Most likely, there isn’t a single person reading this that hasn’t dealt with an angry customer. The industry you’ve chosen lends itself to this type of interaction—people thinking you’re ripping them off, or blaming you for what’s perceived to be faulty repair work.
There’s no getting around it, it’s part of the territory. For as long as there are cars to fix, there will be angry customers. This article is not about handling those situations or cutting down on those events.
It’s about the impact those interactions can have on your employees.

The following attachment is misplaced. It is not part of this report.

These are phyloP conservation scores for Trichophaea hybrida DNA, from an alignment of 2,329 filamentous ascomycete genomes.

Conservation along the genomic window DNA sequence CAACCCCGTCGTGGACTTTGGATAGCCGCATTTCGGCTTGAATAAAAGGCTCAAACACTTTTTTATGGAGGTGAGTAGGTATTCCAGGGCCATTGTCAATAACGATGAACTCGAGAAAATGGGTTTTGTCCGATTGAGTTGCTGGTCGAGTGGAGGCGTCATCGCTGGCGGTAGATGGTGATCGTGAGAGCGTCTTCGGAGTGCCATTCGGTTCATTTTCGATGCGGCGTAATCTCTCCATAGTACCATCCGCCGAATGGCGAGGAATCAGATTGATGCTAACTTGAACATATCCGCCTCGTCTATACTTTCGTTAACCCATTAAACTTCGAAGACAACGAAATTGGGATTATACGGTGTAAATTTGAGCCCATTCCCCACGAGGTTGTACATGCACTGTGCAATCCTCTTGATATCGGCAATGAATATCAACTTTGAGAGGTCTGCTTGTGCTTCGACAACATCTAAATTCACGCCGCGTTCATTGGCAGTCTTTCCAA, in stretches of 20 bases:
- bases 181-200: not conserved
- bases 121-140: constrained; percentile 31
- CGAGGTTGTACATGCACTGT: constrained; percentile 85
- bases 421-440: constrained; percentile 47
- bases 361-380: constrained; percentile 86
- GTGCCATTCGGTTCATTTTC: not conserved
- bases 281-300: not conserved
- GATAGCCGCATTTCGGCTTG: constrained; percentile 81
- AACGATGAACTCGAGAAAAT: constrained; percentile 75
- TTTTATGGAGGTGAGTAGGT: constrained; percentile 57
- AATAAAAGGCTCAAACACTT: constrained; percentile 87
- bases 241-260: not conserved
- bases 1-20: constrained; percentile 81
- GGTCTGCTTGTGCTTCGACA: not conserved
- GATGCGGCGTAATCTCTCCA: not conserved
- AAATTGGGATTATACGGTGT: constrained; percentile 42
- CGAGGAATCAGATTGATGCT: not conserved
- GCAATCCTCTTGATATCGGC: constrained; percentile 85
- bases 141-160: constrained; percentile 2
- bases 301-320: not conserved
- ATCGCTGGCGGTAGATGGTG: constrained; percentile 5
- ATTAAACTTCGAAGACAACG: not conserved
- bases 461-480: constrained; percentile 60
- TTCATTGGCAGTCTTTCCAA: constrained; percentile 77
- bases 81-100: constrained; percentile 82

According to a new study, led by the UBC Sauder School of Business in collaboration with UBC-Okanagan Faculty of Management, the University of Illinois and the University of Queensland in Australia, customer conflict is a major contributing factor when it comes to employees leaving their jobs. The study, Unpacking the Relationship Between Customer (In)Justice and Employee Turnover Outcomes: Can Fair Supervisor Treatment Reduce Employees’ Emotional Turmoil, involved 420 retail workers and 363 restaurant workers in the Philippines and 940 call center employees in Canada, found that even when controlling for other factors (such as low pay, long hours, poor working conditions), there was a significant correlation between customer mistreatment and the rate at which employees quit.
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